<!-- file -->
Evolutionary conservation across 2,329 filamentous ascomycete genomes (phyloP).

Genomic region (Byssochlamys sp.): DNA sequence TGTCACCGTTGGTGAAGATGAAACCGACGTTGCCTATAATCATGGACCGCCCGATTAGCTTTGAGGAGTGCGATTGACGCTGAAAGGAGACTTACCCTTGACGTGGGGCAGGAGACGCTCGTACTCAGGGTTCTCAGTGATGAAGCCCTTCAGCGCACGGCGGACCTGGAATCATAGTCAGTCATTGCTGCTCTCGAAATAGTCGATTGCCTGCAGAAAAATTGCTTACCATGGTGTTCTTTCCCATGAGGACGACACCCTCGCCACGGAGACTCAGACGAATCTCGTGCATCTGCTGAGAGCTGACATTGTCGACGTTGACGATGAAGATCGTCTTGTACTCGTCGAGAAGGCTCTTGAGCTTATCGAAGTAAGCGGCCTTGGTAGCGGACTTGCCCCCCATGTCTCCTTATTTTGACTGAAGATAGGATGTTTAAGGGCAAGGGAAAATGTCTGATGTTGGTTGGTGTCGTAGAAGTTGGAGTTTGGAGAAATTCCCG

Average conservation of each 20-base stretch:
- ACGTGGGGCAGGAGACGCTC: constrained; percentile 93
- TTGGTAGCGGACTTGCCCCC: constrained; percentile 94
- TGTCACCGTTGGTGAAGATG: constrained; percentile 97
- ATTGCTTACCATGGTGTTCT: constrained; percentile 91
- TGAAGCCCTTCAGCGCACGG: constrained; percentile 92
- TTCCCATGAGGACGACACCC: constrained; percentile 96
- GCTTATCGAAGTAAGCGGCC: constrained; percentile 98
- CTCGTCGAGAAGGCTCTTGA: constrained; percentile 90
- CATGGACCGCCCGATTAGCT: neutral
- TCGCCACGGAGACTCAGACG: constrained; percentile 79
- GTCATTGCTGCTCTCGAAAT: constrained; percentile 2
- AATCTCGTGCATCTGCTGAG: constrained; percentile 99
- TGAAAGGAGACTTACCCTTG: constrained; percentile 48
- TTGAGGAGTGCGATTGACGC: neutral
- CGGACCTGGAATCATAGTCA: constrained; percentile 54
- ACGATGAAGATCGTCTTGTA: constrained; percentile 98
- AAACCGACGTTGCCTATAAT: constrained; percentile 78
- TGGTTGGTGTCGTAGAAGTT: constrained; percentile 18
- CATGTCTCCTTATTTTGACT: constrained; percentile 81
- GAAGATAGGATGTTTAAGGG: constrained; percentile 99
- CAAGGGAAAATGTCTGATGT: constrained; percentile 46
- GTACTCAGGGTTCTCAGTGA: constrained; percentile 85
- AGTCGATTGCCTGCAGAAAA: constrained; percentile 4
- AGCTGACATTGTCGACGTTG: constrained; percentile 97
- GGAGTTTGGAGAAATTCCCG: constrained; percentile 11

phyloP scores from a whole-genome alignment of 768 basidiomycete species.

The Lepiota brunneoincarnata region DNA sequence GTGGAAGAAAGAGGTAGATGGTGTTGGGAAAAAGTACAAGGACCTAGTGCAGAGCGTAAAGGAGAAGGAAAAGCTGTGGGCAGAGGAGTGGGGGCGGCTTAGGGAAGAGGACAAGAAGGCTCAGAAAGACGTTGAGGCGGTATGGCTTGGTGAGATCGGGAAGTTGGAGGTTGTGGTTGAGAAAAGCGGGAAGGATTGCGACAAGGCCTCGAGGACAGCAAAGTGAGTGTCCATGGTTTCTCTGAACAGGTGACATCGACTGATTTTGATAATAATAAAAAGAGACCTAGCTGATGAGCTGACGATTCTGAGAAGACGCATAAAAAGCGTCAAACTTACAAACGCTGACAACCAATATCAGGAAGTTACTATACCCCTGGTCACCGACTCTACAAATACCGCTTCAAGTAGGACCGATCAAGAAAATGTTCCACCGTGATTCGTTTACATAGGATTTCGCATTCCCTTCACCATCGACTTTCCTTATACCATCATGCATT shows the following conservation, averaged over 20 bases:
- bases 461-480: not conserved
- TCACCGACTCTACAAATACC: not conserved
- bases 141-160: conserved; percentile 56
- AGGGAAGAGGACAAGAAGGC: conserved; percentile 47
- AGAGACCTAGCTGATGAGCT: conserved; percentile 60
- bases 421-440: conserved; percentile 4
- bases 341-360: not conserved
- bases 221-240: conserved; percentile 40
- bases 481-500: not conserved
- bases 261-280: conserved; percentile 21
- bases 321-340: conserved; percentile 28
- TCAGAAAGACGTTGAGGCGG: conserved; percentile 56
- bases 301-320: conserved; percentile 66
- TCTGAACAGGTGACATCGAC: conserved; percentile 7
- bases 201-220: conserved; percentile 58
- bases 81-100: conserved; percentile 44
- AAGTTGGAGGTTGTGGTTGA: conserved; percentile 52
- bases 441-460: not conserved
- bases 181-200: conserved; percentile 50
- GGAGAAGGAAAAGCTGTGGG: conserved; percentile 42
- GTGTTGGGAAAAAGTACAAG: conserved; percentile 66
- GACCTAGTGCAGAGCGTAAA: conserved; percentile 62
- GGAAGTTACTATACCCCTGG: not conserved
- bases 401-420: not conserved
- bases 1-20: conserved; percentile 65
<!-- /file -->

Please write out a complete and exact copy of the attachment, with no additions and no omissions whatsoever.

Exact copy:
Evolutionary conservation across 2,329 filamentous ascomycete genomes (phyloP).

Genomic region (Byssochlamys sp.): DNA sequence TGTCACCGTTGGTGAAGATGAAACCGACGTTGCCTATAATCATGGACCGCCCGATTAGCTTTGAGGAGTGCGATTGACGCTGAAAGGAGACTTACCCTTGACGTGGGGCAGGAGACGCTCGTACTCAGGGTTCTCAGTGATGAAGCCCTTCAGCGCACGGCGGACCTGGAATCATAGTCAGTCATTGCTGCTCTCGAAATAGTCGATTGCCTGCAGAAAAATTGCTTACCATGGTGTTCTTTCCCATGAGGACGACACCCTCGCCACGGAGACTCAGACGAATCTCGTGCATCTGCTGAGAGCTGACATTGTCGACGTTGACGATGAAGATCGTCTTGTACTCGTCGAGAAGGCTCTTGAGCTTATCGAAGTAAGCGGCCTTGGTAGCGGACTTGCCCCCCATGTCTCCTTATTTTGACTGAAGATAGGATGTTTAAGGGCAAGGGAAAATGTCTGATGTTGGTTGGTGTCGTAGAAGTTGGAGTTTGGAGAAATTCCCG

Average conservation of each 20-base stretch:
- ACGTGGGGCAGGAGACGCTC: constrained; percentile 93
- TTGGTAGCGGACTTGCCCCC: constrained; percentile 94
- TGTCACCGTTGGTGAAGATG: constrained; percentile 97
- ATTGCTTACCATGGTGTTCT: constrained; percentile 91
- TGAAGCCCTTCAGCGCACGG: constrained; percentile 92
- TTCCCATGAGGACGACACCC: constrained; percentile 96
- GCTTATCGAAGTAAGCGGCC: constrained; percentile 98
- CTCGTCGAGAAGGCTCTTGA: constrained; percentile 90
- CATGGACCGCCCGATTAGCT: neutral
- TCGCCACGGAGACTCAGACG: constrained; percentile 79
- GTCATTGCTGCTCTCGAAAT: constrained; percentile 2
- AATCTCGTGCATCTGCTGAG: constrained; percentile 99
- TGAAAGGAGACTTACCCTTG: constrained; percentile 48
- TTGAGGAGTGCGATTGACGC: neutral
- CGGACCTGGAATCATAGTCA: constrained; percentile 54
- ACGATGAAGATCGTCTTGTA: constrained; percentile 98
- AAACCGACGTTGCCTATAAT: constrained; percentile 78
- TGGTTGGTGTCGTAGAAGTT: constrained; percentile 18
- CATGTCTCCTTATTTTGACT: constrained; percentile 81
- GAAGATAGGATGTTTAAGGG: constrained; percentile 99
- CAAGGGAAAATGTCTGATGT: constrained; percentile 46
- GTACTCAGGGTTCTCAGTGA: constrained; percentile 85
- AGTCGATTGCCTGCAGAAAA: constrained; percentile 4
- AGCTGACATTGTCGACGTTG: constrained; percentile 97
- GGAGTTTGGAGAAATTCCCG: constrained; percentile 11

phyloP scores from a whole-genome alignment of 768 basidiomycete species.

The Lepiota brunneoincarnata region DNA sequence GTGGAAGAAAGAGGTAGATGGTGTTGGGAAAAAGTACAAGGACCTAGTGCAGAGCGTAAAGGAGAAGGAAAAGCTGTGGGCAGAGGAGTGGGGGCGGCTTAGGGAAGAGGACAAGAAGGCTCAGAAAGACGTTGAGGCGGTATGGCTTGGTGAGATCGGGAAGTTGGAGGTTGTGGTTGAGAAAAGCGGGAAGGATTGCGACAAGGCCTCGAGGACAGCAAAGTGAGTGTCCATGGTTTCTCTGAACAGGTGACATCGACTGATTTTGATAATAATAAAAAGAGACCTAGCTGATGAGCTGACGATTCTGAGAAGACGCATAAAAAGCGTCAAACTTACAAACGCTGACAACCAATATCAGGAAGTTACTATACCCCTGGTCACCGACTCTACAAATACCGCTTCAAGTAGGACCGATCAAGAAAATGTTCCACCGTGATTCGTTTACATAGGATTTCGCATTCCCTTCACCATCGACTTTCCTTATACCATCATGCATT shows the following conservation, averaged over 20 bases:
- bases 461-480: not conserved
- TCACCGACTCTACAAATACC: not conserved
- bases 141-160: conserved; percentile 56
- AGGGAAGAGGACAAGAAGGC: conserved; percentile 47
- AGAGACCTAGCTGATGAGCT: conserved; percentile 60
- bases 421-440: conserved; percentile 4
- bases 341-360: not conserved
- bases 221-240: conserved; percentile 40
- bases 481-500: not conserved
- bases 261-280: conserved; percentile 21
- bases 321-340: conserved; percentile 28
- TCAGAAAGACGTTGAGGCGG: conserved; percentile 56
- bases 301-320: conserved; percentile 66
- TCTGAACAGGTGACATCGAC: conserved; percentile 7
- bases 201-220: conserved; percentile 58
- bases 81-100: conserved; percentile 44
- AAGTTGGAGGTTGTGGTTGA: conserved; percentile 52
- bases 441-460: not conserved
- bases 181-200: conserved; percentile 50
- GGAGAAGGAAAAGCTGTGGG: conserved; percentile 42
- GTGTTGGGAAAAAGTACAAG: conserved; percentile 66
- GACCTAGTGCAGAGCGTAAA: conserved; percentile 62
- GGAAGTTACTATACCCCTGG: not conserved
- bases 401-420: not conserved
- bases 1-20: conserved; percentile 65